TU Graz Engineers Create Metal 3D Printer That Uses LED

TU Graz Engineers Create Metal 3D Printer That Uses LED

3D printing is a hot topic at the moment and now engineers from Graz University of Technology or TU Graz have come up with a new metal powder additive manufacturing system that uses LED not laser to melt powder.

The process is called selective LED-based melting or SLEDM and has been created by a team led by Granz Haas, head of the Institute of Production Engineer at the Austrian university.

Currently, there are two main ways that this kind of process takes place – selective laser melting (SLM) and electron beam melting (EBM).  The first uses a laser beam while the second uses an electron beam to melt the powder to then be printed.  But with the ned SLEDM system, the powder is melted by a special high-power LED light source.

According to the experts from TU Graz, there are many benefits to this new system over the previous ways of melting the powder.  For starters, it takes less time and there is less metal powder required as less is wasted.  There’s a reduction in equipment costs and also the amount of post-processing required.

Dr Haas said that the new process cuts out time-consuming reworking that is a common part of the current system.  This is often done manually and slows down the process of completing the part.  Smoothing rough surfaces or removing support structures are two examples of processes not required with the new SLEDM system.

What are metal powder bed fusion processes?

While all of this sounds fascinating, the real question is what are metal powder bed fusion processes and what are they used for?

Currently, SLM and EBM are part of additive manufacturing processes.  In them, with either a laser or electron beam, metal powder is melted then fused into layers to make a component.  Layers are built up one at a time by a 3D printer to form the part required.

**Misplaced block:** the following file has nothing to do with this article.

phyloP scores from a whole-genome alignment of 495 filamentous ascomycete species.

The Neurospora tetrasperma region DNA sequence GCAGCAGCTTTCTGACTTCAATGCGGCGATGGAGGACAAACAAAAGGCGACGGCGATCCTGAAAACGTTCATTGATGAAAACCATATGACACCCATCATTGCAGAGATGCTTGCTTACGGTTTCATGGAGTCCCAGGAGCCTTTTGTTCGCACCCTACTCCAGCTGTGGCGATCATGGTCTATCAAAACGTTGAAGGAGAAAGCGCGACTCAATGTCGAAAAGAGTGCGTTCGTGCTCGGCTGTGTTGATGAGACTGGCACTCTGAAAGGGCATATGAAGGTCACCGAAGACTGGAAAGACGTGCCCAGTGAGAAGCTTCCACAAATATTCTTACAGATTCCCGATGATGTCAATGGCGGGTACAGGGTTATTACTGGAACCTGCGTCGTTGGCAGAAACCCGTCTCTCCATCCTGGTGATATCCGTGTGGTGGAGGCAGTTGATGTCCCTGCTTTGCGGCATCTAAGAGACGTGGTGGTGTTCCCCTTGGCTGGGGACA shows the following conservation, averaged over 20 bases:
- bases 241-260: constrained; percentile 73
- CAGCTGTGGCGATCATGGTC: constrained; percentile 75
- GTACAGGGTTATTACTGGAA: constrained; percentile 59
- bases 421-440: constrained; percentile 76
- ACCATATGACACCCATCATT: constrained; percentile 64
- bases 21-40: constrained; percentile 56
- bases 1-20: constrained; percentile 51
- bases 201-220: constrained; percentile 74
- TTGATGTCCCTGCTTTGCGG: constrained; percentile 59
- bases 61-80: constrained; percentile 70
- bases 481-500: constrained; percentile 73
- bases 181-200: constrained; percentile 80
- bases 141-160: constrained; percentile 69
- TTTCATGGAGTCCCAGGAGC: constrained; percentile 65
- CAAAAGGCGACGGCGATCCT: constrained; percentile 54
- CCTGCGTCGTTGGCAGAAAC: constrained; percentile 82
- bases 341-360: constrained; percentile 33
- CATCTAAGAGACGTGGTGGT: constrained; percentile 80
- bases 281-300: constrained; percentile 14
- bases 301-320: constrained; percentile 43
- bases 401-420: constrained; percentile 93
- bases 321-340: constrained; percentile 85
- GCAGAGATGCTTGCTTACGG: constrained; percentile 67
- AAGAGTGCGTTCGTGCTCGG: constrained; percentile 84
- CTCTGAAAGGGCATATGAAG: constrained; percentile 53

Both are currently used for some of the most complicated processes out there.  Aerospace industries use them with the European Space Agency using SLM 3D printing to create an entire rocket engine in 2019.  Rocket Lab, the California based company, also uses such systems to create their entire engines, used in their Electron Rocket.

The TU Graz team aims to develop the abilities of 3D printing even further and they are one of a number of teams around the world looking at new developments to existing additive manufacturing systems.

New ways to use LED

What makes the TU Graz approach interesting is the use of high power LEDs to solve key problems that both of the existing systems find.

With the new LED-based system, it is possible to produce large volume metal components and do so quickly.  There’s also a reduction in the time spent post-production in fine-tuning the components and finishing them.

As well as potential applications in areas such as aerospace, the new 3D printing system has potential for medical applications.  The university opened its 3D printing lab in 2019 and there it is producing parts such as magnesium alloy screws used for bone fractures.  With the new system, it will be possible to fabricate the implants directing in the operating theatre because LEDs are much less dangerous than lasers.

Ever-expanding range

As tests continue, the team expect to see an ever-expanding range of applications for their new process.  From printing components for battery systems or fuel cells to making more medical parts, there is no shortage of ways that the new SLEDM system can potentially improve our existing processes or create new ones.